TABLE 2______________________________________Comparison of HPRL clinical sera values (ng/ml) obtainedwith kit protocol (centrifugation) and Lidex PS methodology. HYPOLAB KITSERUM CODE PROTOCOL LIDEX PROTOCOL______________________________________M 9 11.68 13.96M 7 10.00 9.67L 4.07 5.08H 76.42 100.77H (1:2) 75.64 79.80♂ 2.40 2.65♂ 5.28 6.18♀ 4.02 4.43♀ 9.94 10.73menop. ♀ 7.31 7.71menop. ♀ 4.70 6.78Ortho-Ligand10T10 2A 1.89 1.9010T10 2B 1.58 1.5310T10 2C 1.84 2.76______________________________________
TABLE 3______________________________________Comparison of ferritin clinical sera values (ng/nl) obtained withkit protocol (centrifugation) and with lidex PS methodology.SERUMNO. HYPOLAB KIT PROTOCOL LIDEX PROTOCOL______________________________________1 <20 <202 <20 <203 71.4 70.34 32.1 36.35 135.7 1316 56.7 65.47 <20 <208 <20 <20______________________________________
TABLE 4______________________________________Comparison of thyroxine clinical sera values (μg %) obtained withkit protocol (centrifugation) and with Lidex PS methodology. HYPOLAB KIT LIDEXSERUM PROTOCOL PROTOCOL______________________________________M 9 6.76 6.62L 1.70 1.30M 22.44 20Plasma-5 9.66 9.80Plasma-18 16.84 17.80Plasma-6 9.76 10.58Plasma-30 5.05 4.53Plasma-20 7.00 7.75Ortho-Ligand 10T10 2A 0.61 0.6710T10 2B 7.24 6.7410T10 2C 13.61 15.25______________________________________
TABLE 5__________________________________________________________________________Comparison of Diogoxin clinical sera values (ng/ml) obtained with kitprotocol (centrifuga-tion); lidex LS (solvent extraction); lidex PS methodology and(independently) ShebaHospital Laboratory (different kit with centrifugation).Digoxin concentration (ng/ml) LIDEX LS Sheba HospitalSERUMBECTON-DICKINSON LIDEX PS (solvent (Diagnostic Products)NO. ASSAY DIRECTIONS (Membrane) extraction) Assay Directions__________________________________________________________________________1 0.5 0.3 0.5 0.42 1.8 2.3 1.9 2.23 0.7 0.9 0.9 1.04 0.5 0.7 0.6 0.65 1.4 1.5 1.6 1.66 1.0 1.4 1.4 1.37 0.3 0.7 0.7 0.58 0.7 1.1 1.2 1.49 4.1 4.1 3.4 5.7__________________________________________________________________________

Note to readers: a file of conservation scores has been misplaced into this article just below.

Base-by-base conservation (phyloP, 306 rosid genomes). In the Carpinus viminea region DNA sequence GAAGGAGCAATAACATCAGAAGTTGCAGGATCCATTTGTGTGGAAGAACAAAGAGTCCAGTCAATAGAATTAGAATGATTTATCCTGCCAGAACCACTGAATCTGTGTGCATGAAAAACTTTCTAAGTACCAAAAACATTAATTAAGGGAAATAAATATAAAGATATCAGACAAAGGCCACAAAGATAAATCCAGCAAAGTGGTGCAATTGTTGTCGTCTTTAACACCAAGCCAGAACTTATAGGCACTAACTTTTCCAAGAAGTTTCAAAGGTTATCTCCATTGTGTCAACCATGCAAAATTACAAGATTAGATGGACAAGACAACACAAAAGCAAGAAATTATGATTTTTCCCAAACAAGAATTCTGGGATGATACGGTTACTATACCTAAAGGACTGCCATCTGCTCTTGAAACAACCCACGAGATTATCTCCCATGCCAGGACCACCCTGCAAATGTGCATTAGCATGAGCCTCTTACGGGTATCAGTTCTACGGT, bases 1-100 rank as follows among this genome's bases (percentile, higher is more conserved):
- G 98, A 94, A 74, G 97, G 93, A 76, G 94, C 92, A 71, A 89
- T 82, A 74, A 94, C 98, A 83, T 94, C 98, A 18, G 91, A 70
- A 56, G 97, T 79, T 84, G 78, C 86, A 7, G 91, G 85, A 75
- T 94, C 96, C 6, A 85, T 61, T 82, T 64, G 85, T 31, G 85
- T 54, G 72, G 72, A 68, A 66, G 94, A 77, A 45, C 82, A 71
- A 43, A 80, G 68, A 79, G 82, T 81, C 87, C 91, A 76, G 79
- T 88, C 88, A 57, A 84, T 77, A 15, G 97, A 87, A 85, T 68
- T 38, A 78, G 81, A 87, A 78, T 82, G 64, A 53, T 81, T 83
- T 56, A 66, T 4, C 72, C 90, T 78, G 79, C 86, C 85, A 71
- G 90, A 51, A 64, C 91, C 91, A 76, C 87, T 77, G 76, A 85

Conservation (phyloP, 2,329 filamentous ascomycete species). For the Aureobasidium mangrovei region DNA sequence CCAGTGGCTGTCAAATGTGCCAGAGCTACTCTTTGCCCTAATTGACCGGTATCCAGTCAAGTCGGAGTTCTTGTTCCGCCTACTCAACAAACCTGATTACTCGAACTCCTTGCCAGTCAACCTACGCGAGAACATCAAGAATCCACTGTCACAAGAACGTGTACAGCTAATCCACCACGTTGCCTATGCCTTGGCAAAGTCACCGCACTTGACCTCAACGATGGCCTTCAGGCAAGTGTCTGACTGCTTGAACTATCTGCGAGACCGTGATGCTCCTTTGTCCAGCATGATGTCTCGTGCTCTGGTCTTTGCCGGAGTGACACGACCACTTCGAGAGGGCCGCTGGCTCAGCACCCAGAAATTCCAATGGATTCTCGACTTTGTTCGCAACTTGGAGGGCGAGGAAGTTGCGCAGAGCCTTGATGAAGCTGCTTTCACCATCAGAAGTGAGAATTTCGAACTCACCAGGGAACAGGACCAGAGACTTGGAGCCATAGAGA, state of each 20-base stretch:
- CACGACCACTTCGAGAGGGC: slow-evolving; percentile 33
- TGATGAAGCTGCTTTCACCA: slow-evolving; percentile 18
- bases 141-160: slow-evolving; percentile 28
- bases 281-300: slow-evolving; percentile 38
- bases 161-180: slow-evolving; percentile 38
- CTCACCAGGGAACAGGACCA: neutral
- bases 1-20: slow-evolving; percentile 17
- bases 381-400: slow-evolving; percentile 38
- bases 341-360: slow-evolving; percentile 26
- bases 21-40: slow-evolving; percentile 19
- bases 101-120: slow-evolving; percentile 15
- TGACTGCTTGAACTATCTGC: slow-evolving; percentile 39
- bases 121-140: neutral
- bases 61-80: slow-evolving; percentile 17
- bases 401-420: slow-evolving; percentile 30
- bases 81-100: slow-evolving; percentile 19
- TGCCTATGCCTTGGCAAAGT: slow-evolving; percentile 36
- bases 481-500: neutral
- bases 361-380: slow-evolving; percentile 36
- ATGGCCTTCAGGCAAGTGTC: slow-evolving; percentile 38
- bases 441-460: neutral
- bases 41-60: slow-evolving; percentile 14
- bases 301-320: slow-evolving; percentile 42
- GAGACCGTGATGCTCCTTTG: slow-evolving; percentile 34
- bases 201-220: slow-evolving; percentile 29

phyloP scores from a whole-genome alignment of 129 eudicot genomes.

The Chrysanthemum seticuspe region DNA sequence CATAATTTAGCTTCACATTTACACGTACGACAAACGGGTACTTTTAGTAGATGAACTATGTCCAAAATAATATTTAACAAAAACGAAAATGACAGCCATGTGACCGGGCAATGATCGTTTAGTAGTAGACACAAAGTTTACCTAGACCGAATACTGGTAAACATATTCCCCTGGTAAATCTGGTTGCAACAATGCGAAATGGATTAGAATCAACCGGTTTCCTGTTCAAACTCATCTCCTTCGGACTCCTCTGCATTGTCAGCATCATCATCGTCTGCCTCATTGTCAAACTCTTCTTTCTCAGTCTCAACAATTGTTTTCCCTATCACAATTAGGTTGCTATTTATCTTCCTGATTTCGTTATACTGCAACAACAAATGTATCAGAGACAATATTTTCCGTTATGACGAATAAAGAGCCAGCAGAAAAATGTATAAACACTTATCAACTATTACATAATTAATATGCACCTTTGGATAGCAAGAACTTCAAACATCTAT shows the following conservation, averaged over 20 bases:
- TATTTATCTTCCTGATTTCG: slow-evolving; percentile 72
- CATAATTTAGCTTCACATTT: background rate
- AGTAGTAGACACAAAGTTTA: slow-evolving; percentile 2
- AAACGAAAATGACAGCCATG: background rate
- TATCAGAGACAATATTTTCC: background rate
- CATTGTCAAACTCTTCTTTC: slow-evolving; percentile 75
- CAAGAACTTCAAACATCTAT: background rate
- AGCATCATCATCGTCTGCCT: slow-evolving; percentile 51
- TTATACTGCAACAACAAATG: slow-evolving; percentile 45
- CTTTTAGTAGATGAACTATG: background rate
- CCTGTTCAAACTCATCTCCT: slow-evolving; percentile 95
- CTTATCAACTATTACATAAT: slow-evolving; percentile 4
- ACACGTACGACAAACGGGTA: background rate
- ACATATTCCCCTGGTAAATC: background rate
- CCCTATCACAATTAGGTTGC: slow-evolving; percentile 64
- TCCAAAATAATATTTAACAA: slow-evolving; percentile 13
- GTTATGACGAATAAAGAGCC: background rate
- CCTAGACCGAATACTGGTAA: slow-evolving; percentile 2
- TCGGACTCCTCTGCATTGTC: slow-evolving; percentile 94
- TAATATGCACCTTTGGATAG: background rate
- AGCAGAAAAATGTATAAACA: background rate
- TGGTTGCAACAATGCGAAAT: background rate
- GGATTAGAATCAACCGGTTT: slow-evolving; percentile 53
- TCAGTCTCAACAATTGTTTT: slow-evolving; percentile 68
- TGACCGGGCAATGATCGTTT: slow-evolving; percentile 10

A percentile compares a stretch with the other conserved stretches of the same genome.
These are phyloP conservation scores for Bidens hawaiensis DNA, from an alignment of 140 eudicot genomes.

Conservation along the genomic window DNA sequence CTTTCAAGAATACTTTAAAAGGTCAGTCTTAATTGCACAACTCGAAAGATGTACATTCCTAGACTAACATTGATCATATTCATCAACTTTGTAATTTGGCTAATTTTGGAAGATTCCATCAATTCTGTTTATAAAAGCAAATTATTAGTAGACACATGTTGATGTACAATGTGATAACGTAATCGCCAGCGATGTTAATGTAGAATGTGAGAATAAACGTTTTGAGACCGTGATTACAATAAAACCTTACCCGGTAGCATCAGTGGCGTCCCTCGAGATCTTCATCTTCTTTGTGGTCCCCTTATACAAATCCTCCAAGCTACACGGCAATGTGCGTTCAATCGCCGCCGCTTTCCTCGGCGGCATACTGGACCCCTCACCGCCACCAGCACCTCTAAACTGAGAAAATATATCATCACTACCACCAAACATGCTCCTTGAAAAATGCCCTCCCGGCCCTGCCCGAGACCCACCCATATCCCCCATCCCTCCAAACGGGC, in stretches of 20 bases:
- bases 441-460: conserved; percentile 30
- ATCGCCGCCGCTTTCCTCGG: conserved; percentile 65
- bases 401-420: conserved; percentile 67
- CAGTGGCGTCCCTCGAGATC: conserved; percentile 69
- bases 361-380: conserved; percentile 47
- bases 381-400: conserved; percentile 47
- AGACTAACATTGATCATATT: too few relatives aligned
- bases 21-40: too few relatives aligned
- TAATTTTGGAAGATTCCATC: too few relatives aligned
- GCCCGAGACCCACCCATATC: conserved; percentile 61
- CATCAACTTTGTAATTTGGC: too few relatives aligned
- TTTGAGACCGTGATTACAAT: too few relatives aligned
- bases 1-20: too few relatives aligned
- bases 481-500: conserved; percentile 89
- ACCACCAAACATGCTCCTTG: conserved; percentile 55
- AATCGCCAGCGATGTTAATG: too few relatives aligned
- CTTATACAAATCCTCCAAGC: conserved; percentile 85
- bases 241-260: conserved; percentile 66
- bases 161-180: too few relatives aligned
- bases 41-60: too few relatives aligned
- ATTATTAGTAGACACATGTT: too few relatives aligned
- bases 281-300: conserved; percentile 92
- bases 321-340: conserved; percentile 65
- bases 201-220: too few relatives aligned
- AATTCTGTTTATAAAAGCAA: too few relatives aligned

TABLE 6______________________________________Comparison of Estradiol clinical sera values (pg/ml)with Biodata kit protocol and Lidex methodology. ASSAY SYSTEM LIDEX REFER- BIODATA PEG ENCE 20% PEG 8%/DAB VALUES______________________________________MAX. BINDING 32.2 29.0 45(%)N.S.B. 3.7 6.9 9.5CONCENTRATIONS STANDARD CURVE31.2 pg/ml 70.0 68.462.5 pg/ml 68.0 57.5125.0 pg/ml 54.7 50.1250 pg/ml 42.2 40.7500 pg/ml 34.3 33.21000 pg/ml 28.9 24.72000 pg/ml 19.7 19.3CLINICAL SAMPLESSEROTEST 374.2 477.5 500 Br.S.56 Br.S.57______________________________________
TABLE 7______________________________________Comparison of Preg/stat clinical sera values obtained withSerono kit protocol and Lidex methodology. LIDEX PEG/DAB LIDEXSerono Kit Serono 8% PEG/DAB REMARKS______________________________________Max. 40.7% 41.3% 44.1%bindC.R. 1.19 1.23 1.181 0.93 0.94 1.06 -2 0.96 0.99 1.03 -3 0.96 0.97 1.0 -4 0.94 0.97 0.99 -5 0.98 1.0 1.03 -6 0.96 0.99 1.01 -7 0.97 0.99 0.97 -8 1.11 1.12 1.13 intermediate9 1.12 1.16 1.19 intermediate10 1.31 1.35 0.94 +11 1.81 1.92 0.92 +12 3.46 4.54 5.05 +13 3.58 4.76 4.41 +14 1.35 1.43 1.48 +15 1.81 1.93 1.15 +16 1.46 1.61 1.74 +______________________________________
TABLE 8______________________________________Comparison of hPL clinical sera values (ng/ml) withHypolab kit protocol and Lidex methodology. ASSAY SYSTEM LIDEX REFER- HYPOLAB PEG ENCE PEG 11% 8%/DAB VALUES______________________________________MAX. BINDING 69.8 73.8 65.7(%)N.S.B. 5.7 6.4 4.1CONCENTRATIONS STANDARD CURVE12.5 ng/ml 102 94.225 ng/ml 90.4 83.250 ng/ml 79.1 73.8100 ng/ml 62 62200 ng/ml 42 40400 ng/ml 26.5 26800 ng/ml 17 14.5CLINICAL SAMPLESSEROTEST 94.7 77.9 89.1(1) >800 >800 >800(2) 8.1 15.6(3) 16.2 19.0(4) >800 >800(5) 66.5 98(6) 68.0 61.3______________________________________
TABLE 9______________________________________Comparison of H1H clinical sera values (mlu/ml) obtainedwith Hypolab Kit protocol and Lidex methodology. ASSAY SYSTEM HYPO- LIDEX REFERENCE LAB PEG 8%/DAB VALUES______________________________________MAX. BINDING 23.6 28.8 39.2(%)N.S.B. 2.0 5.5 1.7CONCEN-TRATIONS STANDARD CURVE2 mIU/ml 85.7 89.95 mIU/ml 63.9 69.610 mIU/ml 49.0 51.320 mIU/ml 34.4 33.740 mIU/ml 21.1 22.3100 mIU/ml 5.5 7.2CLINICAL SAMPLESSEROTEST 22.4 19.13 17.2(a) 147 13.6 14.2 2.7 divide by 1.5(b) 170 49.5 58.0 64.5(c) 180 51.5 32.6 90(d) 4.29 9.28(e) 197 4.2 5.7 6.9(f) 202 12.1 11.2 16.5(g) 205 26.2 25.73 39.8(h) 219 6.93 8.8 11.4(i) 228 2.8 3.4 5.3(j) 230 2.3 3.3 2.8______________________________________